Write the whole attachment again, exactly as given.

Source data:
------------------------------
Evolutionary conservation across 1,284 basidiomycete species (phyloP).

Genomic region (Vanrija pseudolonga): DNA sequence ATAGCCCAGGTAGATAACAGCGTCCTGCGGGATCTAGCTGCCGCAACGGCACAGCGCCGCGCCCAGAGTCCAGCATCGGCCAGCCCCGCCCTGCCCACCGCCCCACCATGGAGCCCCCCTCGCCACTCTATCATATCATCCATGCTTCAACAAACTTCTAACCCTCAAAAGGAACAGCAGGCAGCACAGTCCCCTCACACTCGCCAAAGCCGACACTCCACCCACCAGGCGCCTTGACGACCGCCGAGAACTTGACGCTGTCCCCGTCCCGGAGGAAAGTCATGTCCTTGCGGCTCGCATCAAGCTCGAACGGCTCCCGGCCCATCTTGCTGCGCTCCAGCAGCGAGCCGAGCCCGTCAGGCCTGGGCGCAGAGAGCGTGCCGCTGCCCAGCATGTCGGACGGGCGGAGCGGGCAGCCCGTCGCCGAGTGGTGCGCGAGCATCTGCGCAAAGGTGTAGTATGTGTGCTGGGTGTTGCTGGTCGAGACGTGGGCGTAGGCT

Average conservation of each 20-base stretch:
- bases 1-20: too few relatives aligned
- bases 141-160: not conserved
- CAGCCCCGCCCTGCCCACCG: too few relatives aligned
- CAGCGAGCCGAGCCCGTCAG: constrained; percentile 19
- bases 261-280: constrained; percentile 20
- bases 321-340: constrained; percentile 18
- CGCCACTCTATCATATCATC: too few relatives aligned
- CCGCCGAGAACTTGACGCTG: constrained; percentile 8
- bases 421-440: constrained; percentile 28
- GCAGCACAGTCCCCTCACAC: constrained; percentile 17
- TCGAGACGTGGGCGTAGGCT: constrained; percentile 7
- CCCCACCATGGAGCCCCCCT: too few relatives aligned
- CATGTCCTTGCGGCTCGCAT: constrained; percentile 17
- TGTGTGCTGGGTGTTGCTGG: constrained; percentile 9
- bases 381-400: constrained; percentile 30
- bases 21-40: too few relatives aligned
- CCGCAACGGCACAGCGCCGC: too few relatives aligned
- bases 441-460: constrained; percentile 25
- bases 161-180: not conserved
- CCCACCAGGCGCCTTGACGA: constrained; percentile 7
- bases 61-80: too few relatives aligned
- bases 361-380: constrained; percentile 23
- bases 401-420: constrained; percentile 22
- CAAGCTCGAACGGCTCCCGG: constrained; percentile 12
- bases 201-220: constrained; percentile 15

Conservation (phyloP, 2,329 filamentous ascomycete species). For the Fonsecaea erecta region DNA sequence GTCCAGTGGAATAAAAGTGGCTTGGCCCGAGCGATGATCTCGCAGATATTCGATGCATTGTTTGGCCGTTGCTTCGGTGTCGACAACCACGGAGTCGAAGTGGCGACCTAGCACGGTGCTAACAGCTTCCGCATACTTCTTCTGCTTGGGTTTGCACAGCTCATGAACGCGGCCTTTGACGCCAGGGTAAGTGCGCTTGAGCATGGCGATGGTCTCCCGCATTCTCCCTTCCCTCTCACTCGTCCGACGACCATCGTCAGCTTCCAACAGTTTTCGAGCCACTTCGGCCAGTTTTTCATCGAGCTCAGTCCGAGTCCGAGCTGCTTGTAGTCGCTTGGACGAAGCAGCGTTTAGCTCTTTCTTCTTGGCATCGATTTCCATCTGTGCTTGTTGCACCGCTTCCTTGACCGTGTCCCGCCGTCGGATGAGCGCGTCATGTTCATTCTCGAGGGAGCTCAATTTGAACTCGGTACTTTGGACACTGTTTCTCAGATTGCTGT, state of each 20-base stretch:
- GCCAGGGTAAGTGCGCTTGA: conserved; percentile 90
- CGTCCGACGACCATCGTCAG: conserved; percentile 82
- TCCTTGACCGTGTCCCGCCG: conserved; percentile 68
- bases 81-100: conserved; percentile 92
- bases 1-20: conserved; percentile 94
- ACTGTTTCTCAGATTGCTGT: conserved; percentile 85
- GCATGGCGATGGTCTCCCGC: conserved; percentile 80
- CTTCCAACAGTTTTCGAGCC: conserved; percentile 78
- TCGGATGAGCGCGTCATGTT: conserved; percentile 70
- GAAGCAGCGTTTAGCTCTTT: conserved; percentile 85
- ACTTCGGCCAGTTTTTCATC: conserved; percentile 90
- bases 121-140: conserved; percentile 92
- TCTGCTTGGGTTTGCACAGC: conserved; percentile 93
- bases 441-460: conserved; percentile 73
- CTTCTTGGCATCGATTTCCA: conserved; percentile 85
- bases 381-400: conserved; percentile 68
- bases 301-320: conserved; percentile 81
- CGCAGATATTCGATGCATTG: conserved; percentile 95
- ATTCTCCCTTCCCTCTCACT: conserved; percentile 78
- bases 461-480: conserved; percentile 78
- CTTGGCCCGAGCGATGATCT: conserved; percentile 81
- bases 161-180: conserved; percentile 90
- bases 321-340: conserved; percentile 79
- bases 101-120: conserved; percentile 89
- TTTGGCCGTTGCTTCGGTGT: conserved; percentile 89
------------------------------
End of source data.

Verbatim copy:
Evolutionary conservation across 1,284 basidiomycete species (phyloP).

Genomic region (Vanrija pseudolonga): DNA sequence ATAGCCCAGGTAGATAACAGCGTCCTGCGGGATCTAGCTGCCGCAACGGCACAGCGCCGCGCCCAGAGTCCAGCATCGGCCAGCCCCGCCCTGCCCACCGCCCCACCATGGAGCCCCCCTCGCCACTCTATCATATCATCCATGCTTCAACAAACTTCTAACCCTCAAAAGGAACAGCAGGCAGCACAGTCCCCTCACACTCGCCAAAGCCGACACTCCACCCACCAGGCGCCTTGACGACCGCCGAGAACTTGACGCTGTCCCCGTCCCGGAGGAAAGTCATGTCCTTGCGGCTCGCATCAAGCTCGAACGGCTCCCGGCCCATCTTGCTGCGCTCCAGCAGCGAGCCGAGCCCGTCAGGCCTGGGCGCAGAGAGCGTGCCGCTGCCCAGCATGTCGGACGGGCGGAGCGGGCAGCCCGTCGCCGAGTGGTGCGCGAGCATCTGCGCAAAGGTGTAGTATGTGTGCTGGGTGTTGCTGGTCGAGACGTGGGCGTAGGCT

Average conservation of each 20-base stretch:
- bases 1-20: too few relatives aligned
- bases 141-160: not conserved
- CAGCCCCGCCCTGCCCACCG: too few relatives aligned
- CAGCGAGCCGAGCCCGTCAG: constrained; percentile 19
- bases 261-280: constrained; percentile 20
- bases 321-340: constrained; percentile 18
- CGCCACTCTATCATATCATC: too few relatives aligned
- CCGCCGAGAACTTGACGCTG: constrained; percentile 8
- bases 421-440: constrained; percentile 28
- GCAGCACAGTCCCCTCACAC: constrained; percentile 17
- TCGAGACGTGGGCGTAGGCT: constrained; percentile 7
- CCCCACCATGGAGCCCCCCT: too few relatives aligned
- CATGTCCTTGCGGCTCGCAT: constrained; percentile 17
- TGTGTGCTGGGTGTTGCTGG: constrained; percentile 9
- bases 381-400: constrained; percentile 30
- bases 21-40: too few relatives aligned
- CCGCAACGGCACAGCGCCGC: too few relatives aligned
- bases 441-460: constrained; percentile 25
- bases 161-180: not conserved
- CCCACCAGGCGCCTTGACGA: constrained; percentile 7
- bases 61-80: too few relatives aligned
- bases 361-380: constrained; percentile 23
- bases 401-420: constrained; percentile 22
- CAAGCTCGAACGGCTCCCGG: constrained; percentile 12
- bases 201-220: constrained; percentile 15

Conservation (phyloP, 2,329 filamentous ascomycete species). For the Fonsecaea erecta region DNA sequence GTCCAGTGGAATAAAAGTGGCTTGGCCCGAGCGATGATCTCGCAGATATTCGATGCATTGTTTGGCCGTTGCTTCGGTGTCGACAACCACGGAGTCGAAGTGGCGACCTAGCACGGTGCTAACAGCTTCCGCATACTTCTTCTGCTTGGGTTTGCACAGCTCATGAACGCGGCCTTTGACGCCAGGGTAAGTGCGCTTGAGCATGGCGATGGTCTCCCGCATTCTCCCTTCCCTCTCACTCGTCCGACGACCATCGTCAGCTTCCAACAGTTTTCGAGCCACTTCGGCCAGTTTTTCATCGAGCTCAGTCCGAGTCCGAGCTGCTTGTAGTCGCTTGGACGAAGCAGCGTTTAGCTCTTTCTTCTTGGCATCGATTTCCATCTGTGCTTGTTGCACCGCTTCCTTGACCGTGTCCCGCCGTCGGATGAGCGCGTCATGTTCATTCTCGAGGGAGCTCAATTTGAACTCGGTACTTTGGACACTGTTTCTCAGATTGCTGT, state of each 20-base stretch:
- GCCAGGGTAAGTGCGCTTGA: conserved; percentile 90
- CGTCCGACGACCATCGTCAG: conserved; percentile 82
- TCCTTGACCGTGTCCCGCCG: conserved; percentile 68
- bases 81-100: conserved; percentile 92
- bases 1-20: conserved; percentile 94
- ACTGTTTCTCAGATTGCTGT: conserved; percentile 85
- GCATGGCGATGGTCTCCCGC: conserved; percentile 80
- CTTCCAACAGTTTTCGAGCC: conserved; percentile 78
- TCGGATGAGCGCGTCATGTT: conserved; percentile 70
- GAAGCAGCGTTTAGCTCTTT: conserved; percentile 85
- ACTTCGGCCAGTTTTTCATC: conserved; percentile 90
- bases 121-140: conserved; percentile 92
- TCTGCTTGGGTTTGCACAGC: conserved; percentile 93
- bases 441-460: conserved; percentile 73
- CTTCTTGGCATCGATTTCCA: conserved; percentile 85
- bases 381-400: conserved; percentile 68
- bases 301-320: conserved; percentile 81
- CGCAGATATTCGATGCATTG: conserved; percentile 95
- ATTCTCCCTTCCCTCTCACT: conserved; percentile 78
- bases 461-480: conserved; percentile 78
- CTTGGCCCGAGCGATGATCT: conserved; percentile 81
- bases 161-180: conserved; percentile 90
- bases 321-340: conserved; percentile 79
- bases 101-120: conserved; percentile 89
- TTTGGCCGTTGCTTCGGTGT: conserved; percentile 89